10 Reasons Why You Probably Shouldn’t Buy an LG G Watch

LG G Watch MobileSpoon

Battery life, design, apps, crashes, Casio digital watch, SCRUM and Apple. Here’s 10 reasons why you probably shouldn’t buy an LG G Watch (unless you really want to):

LG G Watch MobileSpoon

10 Reasons why you probably shouldn’t buy LG G Watch right now (unless you really want to):

  1. Design
    Personally I don’t think it’s that bad, and of course, design is a subjective thing.
    But realize this: the current smartwatch models belong to the pre iWatch era, which means things will look different once Apple and other players (Moto 360?) will get into the smartwatch field. That is expected to happen in the coming months and then the LG G Watch will look like a big, goofy alpha model with bezels that are too wide and thickness that doesn’t make any sense at all.
  2. The software is still in beta phase.
    Yes. Sorry Android fans, but someone has to say it. Google likes it this way; release a product that is almost polished and improve it on the move. Learning from those unhappy customers.
    That’s not my idea of a great product. 10-20 crashes a day are more than enough for me. It’s 2014, I expect software to run smoothly.
    And by the way: using “Something went wrong…” as an error message may sound nicer than “fatal error” or “null exception” but in the 10th time you see this message you will feel like doing something “wrong” to the damn thing.
  3. Battery life is simply unacceptable.
    I read a few positive reviews praising the battery life of the LG G Watch, and I just couldn’t believe it.
    A watch that needs to be charged 2 times a day? A watch that must be removed from your wrist once a day and then once again during the night if you want to have some battery left in the morning? How can that be an acceptable thing?
    My Fitbit activity tracker needs to be charged once every 10 days and it still feels a lot, so 1-2 time per day is simply not something we, as consumers, should accept, especially given the charging method (see next bullet). Smartwatch makers: find a way to solve this.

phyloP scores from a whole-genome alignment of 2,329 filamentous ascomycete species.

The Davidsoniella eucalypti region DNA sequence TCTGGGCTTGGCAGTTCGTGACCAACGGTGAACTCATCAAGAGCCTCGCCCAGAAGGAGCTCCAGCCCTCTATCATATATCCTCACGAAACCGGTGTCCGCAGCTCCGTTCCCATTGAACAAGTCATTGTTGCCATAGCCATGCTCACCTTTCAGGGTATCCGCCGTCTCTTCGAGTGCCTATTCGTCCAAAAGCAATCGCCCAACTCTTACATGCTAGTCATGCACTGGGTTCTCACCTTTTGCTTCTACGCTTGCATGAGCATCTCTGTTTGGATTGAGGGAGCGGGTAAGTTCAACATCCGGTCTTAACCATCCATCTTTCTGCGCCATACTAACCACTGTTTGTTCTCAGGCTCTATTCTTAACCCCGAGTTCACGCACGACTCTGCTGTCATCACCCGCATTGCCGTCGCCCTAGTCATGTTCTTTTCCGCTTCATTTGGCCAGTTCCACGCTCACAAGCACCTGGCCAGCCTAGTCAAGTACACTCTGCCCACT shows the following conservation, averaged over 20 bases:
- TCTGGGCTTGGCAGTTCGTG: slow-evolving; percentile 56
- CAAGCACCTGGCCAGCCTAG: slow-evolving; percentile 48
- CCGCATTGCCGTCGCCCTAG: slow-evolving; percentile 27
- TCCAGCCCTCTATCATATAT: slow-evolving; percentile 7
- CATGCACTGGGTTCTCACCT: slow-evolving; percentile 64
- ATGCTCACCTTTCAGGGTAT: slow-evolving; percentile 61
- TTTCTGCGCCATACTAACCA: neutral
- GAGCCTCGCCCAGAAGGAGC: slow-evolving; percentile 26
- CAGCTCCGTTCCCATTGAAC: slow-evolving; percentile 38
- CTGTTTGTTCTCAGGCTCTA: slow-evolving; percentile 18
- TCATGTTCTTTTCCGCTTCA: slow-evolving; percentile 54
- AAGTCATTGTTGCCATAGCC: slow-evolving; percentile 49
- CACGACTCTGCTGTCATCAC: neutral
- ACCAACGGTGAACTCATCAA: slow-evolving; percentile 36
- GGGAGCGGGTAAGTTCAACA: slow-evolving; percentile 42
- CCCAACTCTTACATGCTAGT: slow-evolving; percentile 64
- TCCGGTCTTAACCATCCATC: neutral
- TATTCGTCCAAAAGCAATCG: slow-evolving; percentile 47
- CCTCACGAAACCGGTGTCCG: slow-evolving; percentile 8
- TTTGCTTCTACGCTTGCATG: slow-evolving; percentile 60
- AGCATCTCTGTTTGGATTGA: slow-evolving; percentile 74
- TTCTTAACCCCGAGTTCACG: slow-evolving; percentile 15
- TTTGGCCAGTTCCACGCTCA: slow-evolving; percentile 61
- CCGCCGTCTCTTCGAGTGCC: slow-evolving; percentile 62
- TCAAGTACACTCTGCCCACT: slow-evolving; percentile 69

4. Charging method is done through a proprietary cradle.
    Having iPhone/iPad cradles and Micro USB cradles in my office, car, and home, made me think I’m covered for any kind of future gadget I am likely to use. I was wrong.
    For some reason the LG engineers felt it would be a great idea to invent a new magnetic charging device instead of simply using Micro USB. The cradle itself is nice (saw some complains about it but I admit I didn’t feel it was that bad), but you just cannot carry it everywhere you go! That’s insane.
    To my opinion proprietary cradles can only work if you have few of them (like most people do with Apple cables) or if your gadget requires charging rarely (once every few days) so you can plan it ahead.
    The LG G Watch falls short in both cases and I think that the combination of the poor battery life with the lack of a direct Micro USP port will eventually kill this product regardless to its’ other flaws.

    LG G Watch
  5. The watch falls short as an activity tracker.
    When I bought my FitBit tracker I wanted it to count not only the number of steps I make but also number of stairs and floors I’m climbing every day. For a while the tracker made me challenge myself on a daily basis reaching 30 floors per day. Other activity trackers also count calories, measure sleeping quality, and some can even measure your pulse, blood pressure and more. The LG G Watch falls short in most of the above and can mostly track steps and running distances. That’s not enough to replace previous and upcoming activity trackers and it means you cannot replace your tracker with a smartwatch. Well, at least not at the moment.
  6. Home screen. Actually, the lack of it.
    Here’s an interesting user story to all of you SCRUM fanatics out there:
    As a user (this is how every user story should begin) I want to touch and slide my watch 5-6 times (at least) in order to get to the list of my installed apps, so that it can take me really long time to activate the desired app.